In one of this week’s Daily Meditations from the Center for Action and Contemplation, Father Richard Rohr wondered about our personal images of God and the connection between our families of origin and how we see God.  Father Richard wrote, “We have to break through our ideas about God to find out who God really is. Our early and spontaneous images of God are typically a mixture of our experiences with our own mothers and fathers. If our mother was harshly critical, so is our God. If our father was domineering or authoritative, likewise our God. It’s almost tragic to witness how many people are afraid of God, experience God as cold and absent, and even have a sense of God as someone who might hurt and betray them. These ideas about God reveal far more about the state of our parent symbols than they do about our Trinitarian God.”[4]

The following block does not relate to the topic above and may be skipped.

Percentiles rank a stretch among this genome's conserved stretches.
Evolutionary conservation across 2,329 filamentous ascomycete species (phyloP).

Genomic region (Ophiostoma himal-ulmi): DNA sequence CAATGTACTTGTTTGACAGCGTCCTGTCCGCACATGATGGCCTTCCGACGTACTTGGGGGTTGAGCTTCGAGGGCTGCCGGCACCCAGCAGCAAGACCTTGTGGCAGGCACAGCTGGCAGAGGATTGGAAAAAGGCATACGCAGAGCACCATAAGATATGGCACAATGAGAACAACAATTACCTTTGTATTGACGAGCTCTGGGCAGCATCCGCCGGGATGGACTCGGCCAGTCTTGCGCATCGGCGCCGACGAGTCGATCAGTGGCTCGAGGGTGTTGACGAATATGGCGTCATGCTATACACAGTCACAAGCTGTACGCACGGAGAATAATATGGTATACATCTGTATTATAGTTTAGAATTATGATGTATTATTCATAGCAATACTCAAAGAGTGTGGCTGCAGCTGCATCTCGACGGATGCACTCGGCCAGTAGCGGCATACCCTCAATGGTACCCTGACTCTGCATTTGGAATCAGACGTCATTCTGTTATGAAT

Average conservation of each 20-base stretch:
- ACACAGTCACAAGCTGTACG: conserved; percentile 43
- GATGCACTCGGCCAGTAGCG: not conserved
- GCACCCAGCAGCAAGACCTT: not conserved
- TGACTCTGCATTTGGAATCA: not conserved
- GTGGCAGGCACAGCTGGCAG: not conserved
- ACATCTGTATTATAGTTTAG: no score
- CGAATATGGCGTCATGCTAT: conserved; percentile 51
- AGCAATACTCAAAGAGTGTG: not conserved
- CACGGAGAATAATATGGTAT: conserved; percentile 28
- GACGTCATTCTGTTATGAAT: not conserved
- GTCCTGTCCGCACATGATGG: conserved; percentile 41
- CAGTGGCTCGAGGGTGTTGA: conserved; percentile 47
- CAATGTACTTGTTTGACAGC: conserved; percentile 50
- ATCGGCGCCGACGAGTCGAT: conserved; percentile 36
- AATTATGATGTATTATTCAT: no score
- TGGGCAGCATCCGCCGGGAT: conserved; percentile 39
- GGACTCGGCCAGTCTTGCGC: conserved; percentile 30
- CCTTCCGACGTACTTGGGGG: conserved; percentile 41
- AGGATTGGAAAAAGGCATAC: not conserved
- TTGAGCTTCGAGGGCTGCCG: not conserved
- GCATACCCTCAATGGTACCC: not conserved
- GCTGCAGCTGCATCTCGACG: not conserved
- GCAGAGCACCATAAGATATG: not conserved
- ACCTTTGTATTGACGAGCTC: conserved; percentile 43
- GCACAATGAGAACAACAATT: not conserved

It’s worth doing some internal spiritual work to figure this out.  How do we break through our inherited ideas about God (particularly if those ideas are problematic) to find out who God really and truly is?  Because we do have ideas about God that are developed early in our lives from our families of origin.  Maybe we don’t think about that consciously, but it’s true.  Is God harshly critical?  Is God authoritative and domineering?  Is God cold and absent?  Are we afraid of God?  If any of this rings true, we can ask ourselves where these ideas are coming from and begin to challenge these ideas.